This decision was well received by the leaders of the developing world, including Imran Khan and Abiy Ahmed, the Prime Ministers of Pakistan and Ethiopia respectively. The former was the recipient of the Nobel Peace Prize in 2019 and has a voice — as does Imran Khan — in world affairs.

The Ethiopian leader had an article published in The New York Times in which he applauded the decision by G-20 but urged the rich nations to go further. “But if the world is to survive the punishing fallout of the pandemic and ensure that economies of the countries like mine bounce back, this initiative needs to be even more ambitious,” he wrote in the newspaper article. “At the very least the suspension of debt payments should last not just until the end of 2020 but rather until well after the pandemic is truly over. It should involve not just debt suspension but debt cancellation. Global creditors need to waive both official bilateral and commercial debt for low-income countries. These steps need to be taken with a sense of urgency. The resources freed up will save lives and livelihoods in the short-term, bring back hope and dynamism to low income economies in the medium term and enable them to continue as the engines of sustainable global prosperity in the long term.”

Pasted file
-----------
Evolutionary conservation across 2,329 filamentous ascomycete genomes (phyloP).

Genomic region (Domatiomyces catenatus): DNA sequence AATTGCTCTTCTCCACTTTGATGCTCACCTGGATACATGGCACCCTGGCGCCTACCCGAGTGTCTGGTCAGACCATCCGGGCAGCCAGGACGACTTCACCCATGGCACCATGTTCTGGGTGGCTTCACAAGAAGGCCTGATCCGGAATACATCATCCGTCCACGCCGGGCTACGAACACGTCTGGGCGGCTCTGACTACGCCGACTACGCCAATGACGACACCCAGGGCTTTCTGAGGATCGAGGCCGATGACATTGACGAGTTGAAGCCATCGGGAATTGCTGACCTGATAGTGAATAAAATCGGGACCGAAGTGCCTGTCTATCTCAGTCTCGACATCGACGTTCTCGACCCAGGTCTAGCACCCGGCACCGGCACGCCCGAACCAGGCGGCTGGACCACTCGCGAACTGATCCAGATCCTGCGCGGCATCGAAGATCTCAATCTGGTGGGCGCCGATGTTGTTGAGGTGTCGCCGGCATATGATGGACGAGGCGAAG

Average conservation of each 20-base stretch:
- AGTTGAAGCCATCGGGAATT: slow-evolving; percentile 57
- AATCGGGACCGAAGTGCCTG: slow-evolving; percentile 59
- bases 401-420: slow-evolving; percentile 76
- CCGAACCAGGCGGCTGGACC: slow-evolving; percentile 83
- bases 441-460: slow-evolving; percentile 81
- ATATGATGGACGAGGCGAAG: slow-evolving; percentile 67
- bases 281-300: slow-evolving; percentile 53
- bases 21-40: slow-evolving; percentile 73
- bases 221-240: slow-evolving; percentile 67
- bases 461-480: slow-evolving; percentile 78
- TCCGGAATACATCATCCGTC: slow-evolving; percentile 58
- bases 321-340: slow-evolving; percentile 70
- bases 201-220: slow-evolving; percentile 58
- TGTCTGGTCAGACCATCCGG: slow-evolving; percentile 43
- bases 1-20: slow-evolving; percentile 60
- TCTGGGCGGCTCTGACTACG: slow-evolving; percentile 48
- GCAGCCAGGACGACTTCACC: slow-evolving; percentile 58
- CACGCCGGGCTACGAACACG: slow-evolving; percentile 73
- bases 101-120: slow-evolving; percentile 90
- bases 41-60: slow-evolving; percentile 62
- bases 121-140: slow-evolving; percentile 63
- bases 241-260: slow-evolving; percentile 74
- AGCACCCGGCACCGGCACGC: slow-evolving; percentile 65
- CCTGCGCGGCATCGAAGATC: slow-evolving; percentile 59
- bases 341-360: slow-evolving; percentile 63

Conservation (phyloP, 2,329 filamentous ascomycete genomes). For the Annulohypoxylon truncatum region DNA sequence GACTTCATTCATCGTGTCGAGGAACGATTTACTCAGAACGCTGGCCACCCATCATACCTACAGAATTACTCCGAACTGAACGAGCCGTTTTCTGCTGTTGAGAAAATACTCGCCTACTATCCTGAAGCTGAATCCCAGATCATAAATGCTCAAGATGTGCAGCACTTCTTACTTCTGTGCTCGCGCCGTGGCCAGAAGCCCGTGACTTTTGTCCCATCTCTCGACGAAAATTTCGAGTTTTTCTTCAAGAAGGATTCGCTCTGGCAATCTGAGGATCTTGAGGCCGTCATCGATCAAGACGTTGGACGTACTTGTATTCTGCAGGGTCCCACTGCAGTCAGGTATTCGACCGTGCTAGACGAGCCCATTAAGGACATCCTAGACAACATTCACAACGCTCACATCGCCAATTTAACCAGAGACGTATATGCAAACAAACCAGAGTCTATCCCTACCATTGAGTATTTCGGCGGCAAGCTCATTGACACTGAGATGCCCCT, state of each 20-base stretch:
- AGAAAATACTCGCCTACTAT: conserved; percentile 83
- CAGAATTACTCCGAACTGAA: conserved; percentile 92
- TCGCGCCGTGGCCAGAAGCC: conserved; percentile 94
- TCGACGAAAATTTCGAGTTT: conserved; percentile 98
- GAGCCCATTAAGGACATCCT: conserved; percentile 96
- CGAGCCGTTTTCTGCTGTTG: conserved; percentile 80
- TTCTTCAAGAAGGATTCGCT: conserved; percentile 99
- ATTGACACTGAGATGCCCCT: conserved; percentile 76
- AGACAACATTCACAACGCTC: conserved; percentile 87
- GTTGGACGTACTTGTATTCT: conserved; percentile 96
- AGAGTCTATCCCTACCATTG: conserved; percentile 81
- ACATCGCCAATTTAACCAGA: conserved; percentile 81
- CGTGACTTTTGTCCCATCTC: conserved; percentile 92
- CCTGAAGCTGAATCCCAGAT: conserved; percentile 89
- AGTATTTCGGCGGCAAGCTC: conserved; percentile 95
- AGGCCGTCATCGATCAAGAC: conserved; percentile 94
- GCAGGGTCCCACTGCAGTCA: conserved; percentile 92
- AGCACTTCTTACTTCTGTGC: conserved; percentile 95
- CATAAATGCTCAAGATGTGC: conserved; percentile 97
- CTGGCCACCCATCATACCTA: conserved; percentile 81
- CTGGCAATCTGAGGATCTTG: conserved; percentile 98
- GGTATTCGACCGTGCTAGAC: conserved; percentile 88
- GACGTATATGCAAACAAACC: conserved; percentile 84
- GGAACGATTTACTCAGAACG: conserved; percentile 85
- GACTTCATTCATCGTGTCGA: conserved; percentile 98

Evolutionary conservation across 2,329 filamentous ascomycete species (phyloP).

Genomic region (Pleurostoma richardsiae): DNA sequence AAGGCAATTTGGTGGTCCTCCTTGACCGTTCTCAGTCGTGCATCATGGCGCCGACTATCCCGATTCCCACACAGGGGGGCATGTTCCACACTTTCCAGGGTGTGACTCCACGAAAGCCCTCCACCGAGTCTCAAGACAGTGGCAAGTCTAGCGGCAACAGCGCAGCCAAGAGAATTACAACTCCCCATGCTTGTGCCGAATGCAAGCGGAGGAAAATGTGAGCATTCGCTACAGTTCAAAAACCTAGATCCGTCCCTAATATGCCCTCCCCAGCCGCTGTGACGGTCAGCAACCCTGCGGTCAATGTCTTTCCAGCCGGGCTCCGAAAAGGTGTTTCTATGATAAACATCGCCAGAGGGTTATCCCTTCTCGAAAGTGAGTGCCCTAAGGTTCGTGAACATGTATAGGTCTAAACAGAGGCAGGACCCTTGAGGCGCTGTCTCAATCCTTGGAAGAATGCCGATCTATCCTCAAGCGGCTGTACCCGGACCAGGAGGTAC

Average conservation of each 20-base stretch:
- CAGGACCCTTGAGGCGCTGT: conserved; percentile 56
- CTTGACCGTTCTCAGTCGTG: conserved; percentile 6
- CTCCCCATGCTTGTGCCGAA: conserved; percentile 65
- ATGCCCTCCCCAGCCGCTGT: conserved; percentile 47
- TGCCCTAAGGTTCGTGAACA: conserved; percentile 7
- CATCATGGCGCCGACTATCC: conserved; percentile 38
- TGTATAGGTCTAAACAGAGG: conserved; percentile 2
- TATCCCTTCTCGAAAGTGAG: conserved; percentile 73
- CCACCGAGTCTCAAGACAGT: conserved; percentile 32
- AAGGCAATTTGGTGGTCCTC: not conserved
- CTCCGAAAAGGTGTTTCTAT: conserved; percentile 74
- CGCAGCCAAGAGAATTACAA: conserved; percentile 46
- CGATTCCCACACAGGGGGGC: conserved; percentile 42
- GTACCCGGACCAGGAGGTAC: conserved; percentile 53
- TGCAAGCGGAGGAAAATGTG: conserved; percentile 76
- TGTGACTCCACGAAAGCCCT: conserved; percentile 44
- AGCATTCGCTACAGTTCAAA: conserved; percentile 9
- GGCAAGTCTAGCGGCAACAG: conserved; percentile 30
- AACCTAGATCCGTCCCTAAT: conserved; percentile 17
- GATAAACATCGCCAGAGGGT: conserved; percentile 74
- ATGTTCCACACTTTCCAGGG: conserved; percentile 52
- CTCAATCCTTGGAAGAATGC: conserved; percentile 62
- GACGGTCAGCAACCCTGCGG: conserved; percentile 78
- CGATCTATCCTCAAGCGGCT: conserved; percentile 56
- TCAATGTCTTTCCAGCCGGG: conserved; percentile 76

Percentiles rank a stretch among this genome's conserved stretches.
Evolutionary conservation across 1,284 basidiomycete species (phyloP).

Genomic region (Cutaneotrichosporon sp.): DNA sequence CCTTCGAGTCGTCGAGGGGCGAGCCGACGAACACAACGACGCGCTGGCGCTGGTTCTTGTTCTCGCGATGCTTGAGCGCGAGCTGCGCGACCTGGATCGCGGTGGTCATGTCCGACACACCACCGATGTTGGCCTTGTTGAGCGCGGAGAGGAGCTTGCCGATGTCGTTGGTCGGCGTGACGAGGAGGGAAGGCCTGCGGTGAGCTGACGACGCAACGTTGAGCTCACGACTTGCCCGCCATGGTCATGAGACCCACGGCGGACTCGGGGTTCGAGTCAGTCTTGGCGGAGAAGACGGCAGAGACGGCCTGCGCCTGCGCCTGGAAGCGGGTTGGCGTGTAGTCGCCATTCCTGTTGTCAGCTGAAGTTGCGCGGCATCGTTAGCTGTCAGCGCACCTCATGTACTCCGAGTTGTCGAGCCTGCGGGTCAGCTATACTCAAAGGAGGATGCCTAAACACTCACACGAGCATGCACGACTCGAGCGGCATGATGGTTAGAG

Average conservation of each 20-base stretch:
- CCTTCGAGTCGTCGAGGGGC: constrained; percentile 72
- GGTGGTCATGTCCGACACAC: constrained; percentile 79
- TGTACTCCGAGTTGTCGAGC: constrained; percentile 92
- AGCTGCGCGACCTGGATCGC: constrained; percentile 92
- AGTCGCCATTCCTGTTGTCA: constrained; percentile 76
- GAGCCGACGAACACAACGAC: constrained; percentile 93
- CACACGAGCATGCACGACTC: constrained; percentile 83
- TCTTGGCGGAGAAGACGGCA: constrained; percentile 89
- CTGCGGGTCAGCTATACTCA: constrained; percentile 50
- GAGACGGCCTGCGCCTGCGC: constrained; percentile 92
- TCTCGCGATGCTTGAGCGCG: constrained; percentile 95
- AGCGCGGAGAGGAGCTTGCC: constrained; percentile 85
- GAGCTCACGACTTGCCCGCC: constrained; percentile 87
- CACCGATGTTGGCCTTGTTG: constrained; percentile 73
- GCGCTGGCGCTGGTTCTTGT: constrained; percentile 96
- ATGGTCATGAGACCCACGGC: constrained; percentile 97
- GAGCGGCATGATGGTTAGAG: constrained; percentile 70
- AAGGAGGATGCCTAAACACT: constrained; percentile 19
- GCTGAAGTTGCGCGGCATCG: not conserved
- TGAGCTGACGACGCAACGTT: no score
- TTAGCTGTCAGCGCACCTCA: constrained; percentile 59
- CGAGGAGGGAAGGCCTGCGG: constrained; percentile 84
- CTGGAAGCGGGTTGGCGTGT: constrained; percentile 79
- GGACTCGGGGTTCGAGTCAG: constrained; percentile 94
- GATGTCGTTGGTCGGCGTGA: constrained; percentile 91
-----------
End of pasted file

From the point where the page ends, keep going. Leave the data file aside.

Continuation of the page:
The Prime Minister rightly focused on two aspects of the recent African experience. He recalled that in October 2019, the International Monetary Fund (IMF) reported that the five fastest growing countries in the world were in sub-Saharan Africa. But this performance would be short-lived if the international community did not act to save these countries from the ravages of the pandemic. “Most of our countries managed to borrow funds on the back of solid economic performance and evidence-based development programmes and trajectories. No body foresaw this promise being derailed by an event such as the coronavirus pandemic.” In his article, the Ethiopian Prime Minister promised that the returns from debt relief would be used in social sectors.